Now You See Me

Pick a card, any card: the art of misdirection

Now You See Me


Directed by Louis Leterrier. Starring Jesse Eisenberg, Morgan Freeman, Woody Harrelson, Mélanie Laurent, Mark Ruffalo, Michael Caine, Dave Franco, Isla Fisher, Caitriona Balfe, David Warshofsky, Elias Koteas, Common, James Rawlings, David Joseph Martinez, Michael Kelly, Juliet Reeves. Written by Boaz Yakin & Edward Ricourt & Ed Solomon.

A dazzling, lightning-fast Ocean’s 11-style caper movie that never pauses long enough for you to consider its preposterous plot mechanics, Now You See Me won’t hold up in retrospect but it’s plenty fun while it’s unfolding. This is the kind of glitzy, star-studded collaboration that they just don’t make any more. 

The premise is irresistible: a group of magicians and small-time con artists are brought together to pull off a series of incredibly intricate heists in the guise of large-scale public performances. The quartet, called The Horsemen, include ladies’ man Daniel Atlas (Jesse Eisenberg), escape artist Henley Reeves (Isla Fisher), hypnotist Merrit McKinney (Woody Harrelson), and sleight-of-hand con man Jack Wilder (Dave Franco). 

After a distended prologue that sees our heroes brought together by a mysterious benefactor, their first performance is a real doozy: from a Las Vegas stage, they seem to transport an audience member inside of a French bank vault, where the money is sucked out via a vacuum and dispersed amongst their crowd. 

Here’s the real kicker: the bank has actually been robbed. But how did they do it? FBI agent Dylan Rhodes (Mark Ruffalo) and Interpol agent Alma Vargas (Mélanie Laurent) take them in – the Horsemen aren’t hiding – but struggle to bring up charges; unless they can figure out how the trick was done, arresting them at this point would be confessing a belief in their magic. 

That’s where Thaddeus Bradley (Morgan Freeman), an ex-magician turned professional debunker, comes in to play. As Thaddeus works out the ludicrous, but highly inventive, trick for the authorities – which would normally be a big third act reveal – it’s a joy knowing there’s still plenty more magic and heists to come. 

Not that any of it will make a lick of sense. You can either go with this stuff or not, but you’ll know what’s in store after that initial caper. It goes without saying that the film itself dazzles the audience in the same manner as its characters, with glitz and showmanship covering up the sleight of hand; if you don’t appreciate being played, you’d be well advised to stay away.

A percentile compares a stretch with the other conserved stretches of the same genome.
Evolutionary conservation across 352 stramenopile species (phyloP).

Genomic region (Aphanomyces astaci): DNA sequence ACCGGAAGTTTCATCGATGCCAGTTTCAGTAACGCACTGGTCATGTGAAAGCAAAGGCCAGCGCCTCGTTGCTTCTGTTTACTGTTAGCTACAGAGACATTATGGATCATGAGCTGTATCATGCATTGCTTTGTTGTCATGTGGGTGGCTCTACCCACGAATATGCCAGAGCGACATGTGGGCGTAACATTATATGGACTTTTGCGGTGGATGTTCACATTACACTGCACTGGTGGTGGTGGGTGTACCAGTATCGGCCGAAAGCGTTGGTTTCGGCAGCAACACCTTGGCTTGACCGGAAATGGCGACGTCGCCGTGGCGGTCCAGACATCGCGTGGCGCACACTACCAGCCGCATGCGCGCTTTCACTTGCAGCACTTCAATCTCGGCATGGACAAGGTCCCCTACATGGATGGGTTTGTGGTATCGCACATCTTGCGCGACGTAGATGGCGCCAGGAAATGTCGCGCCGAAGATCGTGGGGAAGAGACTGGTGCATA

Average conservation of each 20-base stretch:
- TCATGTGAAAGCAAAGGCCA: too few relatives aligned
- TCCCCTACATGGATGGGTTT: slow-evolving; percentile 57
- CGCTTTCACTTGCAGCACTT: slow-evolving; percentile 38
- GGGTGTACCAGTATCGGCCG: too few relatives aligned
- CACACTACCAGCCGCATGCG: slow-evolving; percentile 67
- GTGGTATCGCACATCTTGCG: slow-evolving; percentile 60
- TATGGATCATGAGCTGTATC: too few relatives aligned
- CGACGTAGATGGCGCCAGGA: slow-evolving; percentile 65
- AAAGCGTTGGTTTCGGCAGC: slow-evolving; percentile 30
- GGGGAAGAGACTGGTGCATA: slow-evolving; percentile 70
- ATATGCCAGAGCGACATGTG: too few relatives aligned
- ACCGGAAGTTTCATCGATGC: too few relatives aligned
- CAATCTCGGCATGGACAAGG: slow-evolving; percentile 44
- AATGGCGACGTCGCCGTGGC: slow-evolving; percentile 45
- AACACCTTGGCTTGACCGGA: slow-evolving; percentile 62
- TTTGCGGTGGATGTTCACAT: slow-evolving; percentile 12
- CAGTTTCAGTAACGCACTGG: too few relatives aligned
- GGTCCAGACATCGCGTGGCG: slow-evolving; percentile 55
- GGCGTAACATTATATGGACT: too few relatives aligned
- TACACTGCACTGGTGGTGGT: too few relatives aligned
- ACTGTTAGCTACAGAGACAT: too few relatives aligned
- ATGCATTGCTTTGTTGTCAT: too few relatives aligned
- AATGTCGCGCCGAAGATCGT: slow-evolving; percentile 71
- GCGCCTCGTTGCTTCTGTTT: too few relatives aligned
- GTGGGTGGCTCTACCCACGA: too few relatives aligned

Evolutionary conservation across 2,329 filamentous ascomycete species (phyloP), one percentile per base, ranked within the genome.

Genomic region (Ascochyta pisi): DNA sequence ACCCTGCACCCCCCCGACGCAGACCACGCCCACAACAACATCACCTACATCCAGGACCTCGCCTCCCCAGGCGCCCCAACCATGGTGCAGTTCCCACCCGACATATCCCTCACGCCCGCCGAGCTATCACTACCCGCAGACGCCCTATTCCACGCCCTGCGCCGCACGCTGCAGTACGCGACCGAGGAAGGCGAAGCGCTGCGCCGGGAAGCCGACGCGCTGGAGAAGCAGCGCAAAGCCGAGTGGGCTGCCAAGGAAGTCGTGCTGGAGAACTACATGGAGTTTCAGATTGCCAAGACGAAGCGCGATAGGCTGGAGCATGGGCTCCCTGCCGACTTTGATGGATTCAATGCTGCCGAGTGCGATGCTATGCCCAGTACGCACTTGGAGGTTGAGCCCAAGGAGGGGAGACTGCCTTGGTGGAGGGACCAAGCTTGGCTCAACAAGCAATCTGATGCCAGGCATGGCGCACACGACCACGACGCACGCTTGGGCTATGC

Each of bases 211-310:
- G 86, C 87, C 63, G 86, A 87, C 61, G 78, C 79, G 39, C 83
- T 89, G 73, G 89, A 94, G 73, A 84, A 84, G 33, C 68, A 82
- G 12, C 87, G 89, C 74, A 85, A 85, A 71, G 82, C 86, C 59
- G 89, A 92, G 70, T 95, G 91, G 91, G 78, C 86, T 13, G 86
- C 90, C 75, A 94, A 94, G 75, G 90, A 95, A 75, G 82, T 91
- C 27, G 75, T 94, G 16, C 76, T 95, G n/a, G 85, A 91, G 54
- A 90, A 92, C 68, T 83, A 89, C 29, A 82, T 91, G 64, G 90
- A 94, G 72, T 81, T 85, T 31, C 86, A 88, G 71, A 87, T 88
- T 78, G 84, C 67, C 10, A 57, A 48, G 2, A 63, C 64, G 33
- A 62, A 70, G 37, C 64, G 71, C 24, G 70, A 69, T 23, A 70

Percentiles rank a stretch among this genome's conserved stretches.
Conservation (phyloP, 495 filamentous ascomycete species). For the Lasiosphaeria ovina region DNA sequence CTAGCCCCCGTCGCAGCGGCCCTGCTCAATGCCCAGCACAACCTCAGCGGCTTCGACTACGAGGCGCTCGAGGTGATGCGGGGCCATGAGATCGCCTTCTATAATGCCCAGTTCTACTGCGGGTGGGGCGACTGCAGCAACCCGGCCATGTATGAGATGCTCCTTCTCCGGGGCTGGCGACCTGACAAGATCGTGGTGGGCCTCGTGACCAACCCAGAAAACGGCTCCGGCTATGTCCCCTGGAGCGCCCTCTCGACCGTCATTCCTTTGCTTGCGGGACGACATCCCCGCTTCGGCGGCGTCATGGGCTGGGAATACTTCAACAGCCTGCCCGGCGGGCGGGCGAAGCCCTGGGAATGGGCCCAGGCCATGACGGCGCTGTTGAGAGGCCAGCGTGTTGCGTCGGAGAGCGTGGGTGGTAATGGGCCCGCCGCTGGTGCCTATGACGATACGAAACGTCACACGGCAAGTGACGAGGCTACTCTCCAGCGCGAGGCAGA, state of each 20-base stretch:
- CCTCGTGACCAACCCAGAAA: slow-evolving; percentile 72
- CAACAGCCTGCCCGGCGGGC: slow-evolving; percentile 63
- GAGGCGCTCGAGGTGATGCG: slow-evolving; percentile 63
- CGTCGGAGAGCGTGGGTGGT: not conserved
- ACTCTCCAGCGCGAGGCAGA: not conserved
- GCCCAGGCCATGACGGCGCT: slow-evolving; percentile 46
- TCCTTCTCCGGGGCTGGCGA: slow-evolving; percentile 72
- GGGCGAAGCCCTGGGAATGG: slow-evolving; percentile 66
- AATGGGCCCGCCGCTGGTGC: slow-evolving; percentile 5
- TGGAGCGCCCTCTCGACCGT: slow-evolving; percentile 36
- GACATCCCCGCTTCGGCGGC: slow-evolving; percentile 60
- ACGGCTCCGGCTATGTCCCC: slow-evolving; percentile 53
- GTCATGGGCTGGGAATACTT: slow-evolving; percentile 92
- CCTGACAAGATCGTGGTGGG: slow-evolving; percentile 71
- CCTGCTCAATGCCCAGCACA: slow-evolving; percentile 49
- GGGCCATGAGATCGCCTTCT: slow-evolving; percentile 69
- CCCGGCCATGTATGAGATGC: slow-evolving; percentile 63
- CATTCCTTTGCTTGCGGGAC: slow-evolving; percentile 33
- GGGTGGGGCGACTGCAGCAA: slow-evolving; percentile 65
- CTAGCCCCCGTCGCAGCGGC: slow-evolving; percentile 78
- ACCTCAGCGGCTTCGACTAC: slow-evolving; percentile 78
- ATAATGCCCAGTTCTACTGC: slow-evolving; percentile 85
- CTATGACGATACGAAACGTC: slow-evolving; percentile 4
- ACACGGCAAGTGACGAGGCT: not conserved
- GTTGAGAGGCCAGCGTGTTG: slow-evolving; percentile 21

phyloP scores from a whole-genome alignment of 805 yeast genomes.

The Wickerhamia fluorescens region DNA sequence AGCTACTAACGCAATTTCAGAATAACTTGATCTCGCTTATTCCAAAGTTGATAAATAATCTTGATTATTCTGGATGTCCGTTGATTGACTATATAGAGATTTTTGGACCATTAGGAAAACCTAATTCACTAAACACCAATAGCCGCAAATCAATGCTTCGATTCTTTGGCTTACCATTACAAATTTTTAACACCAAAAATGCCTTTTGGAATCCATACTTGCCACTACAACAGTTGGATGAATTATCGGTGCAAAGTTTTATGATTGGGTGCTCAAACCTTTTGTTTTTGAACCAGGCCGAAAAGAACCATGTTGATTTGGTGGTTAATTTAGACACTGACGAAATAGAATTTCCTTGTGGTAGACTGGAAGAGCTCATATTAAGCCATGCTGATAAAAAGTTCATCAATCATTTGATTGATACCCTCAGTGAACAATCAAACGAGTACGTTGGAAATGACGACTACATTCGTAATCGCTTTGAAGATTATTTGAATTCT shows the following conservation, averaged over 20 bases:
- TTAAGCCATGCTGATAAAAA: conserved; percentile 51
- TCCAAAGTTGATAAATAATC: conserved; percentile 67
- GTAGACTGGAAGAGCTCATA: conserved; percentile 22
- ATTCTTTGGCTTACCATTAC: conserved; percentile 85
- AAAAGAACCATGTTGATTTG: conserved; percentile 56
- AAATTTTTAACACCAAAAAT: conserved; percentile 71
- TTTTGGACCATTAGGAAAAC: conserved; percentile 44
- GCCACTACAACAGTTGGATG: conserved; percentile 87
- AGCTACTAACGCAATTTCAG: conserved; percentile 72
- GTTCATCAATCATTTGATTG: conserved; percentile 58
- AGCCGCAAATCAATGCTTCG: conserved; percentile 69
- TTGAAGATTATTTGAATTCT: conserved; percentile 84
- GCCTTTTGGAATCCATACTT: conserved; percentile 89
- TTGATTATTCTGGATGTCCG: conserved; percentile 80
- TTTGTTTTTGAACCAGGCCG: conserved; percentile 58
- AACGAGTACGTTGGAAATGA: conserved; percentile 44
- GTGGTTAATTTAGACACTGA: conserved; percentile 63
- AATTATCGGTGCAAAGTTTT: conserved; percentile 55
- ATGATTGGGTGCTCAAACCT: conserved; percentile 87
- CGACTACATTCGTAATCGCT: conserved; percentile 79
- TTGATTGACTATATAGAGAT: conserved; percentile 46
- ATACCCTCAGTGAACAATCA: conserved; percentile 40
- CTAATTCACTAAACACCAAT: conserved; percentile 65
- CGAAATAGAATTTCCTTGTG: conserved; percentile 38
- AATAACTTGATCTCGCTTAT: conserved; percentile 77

The cast here is a big draw, though few of the performers stand out; the central characters are surprisingly thinly sketched. But Franco – who immediately recalls older brother James – makes an impression, especially during a dynamic fight/getaway sequence; Ruffalo and Laurent are also fun to watch as the agents on the case. Michael Caine shows up as the group’s financial supporter, but gets precious little to do.

Director Louis Leterrier previously made the hyper-kinetic (first two) Transporter movies and the terrific (and underrated) Jet Li actioner Unleashed before cashing in with The Incredible Hulk and Clash of the Titans. With Now You See Me, he proves that he can handle complex, twisty-turny plot mechanics just as well as he can action.

Now You See Me may not be a refined, carefully-plotted piece of entertainment – and by the finale, which tries to tie up as many loose ends as possible in the shortest amount of time, the seams start to show – but go with it and you might have some fun here. Just don’t look at it too closely. “The closer you think you are, the less you’ll actually see.”

Also opening this week:

  • No Rest for the Wicked (showtimesIMDb), a Spanish thriller about the 2004 terrorist bombing in Madrid. Screening in Spanish with Czech subtitles. 
  • Vive la France (showtimesIMDb), a French comedy starring José Garcia and Michaël Youn. In French with Czech subtitles.

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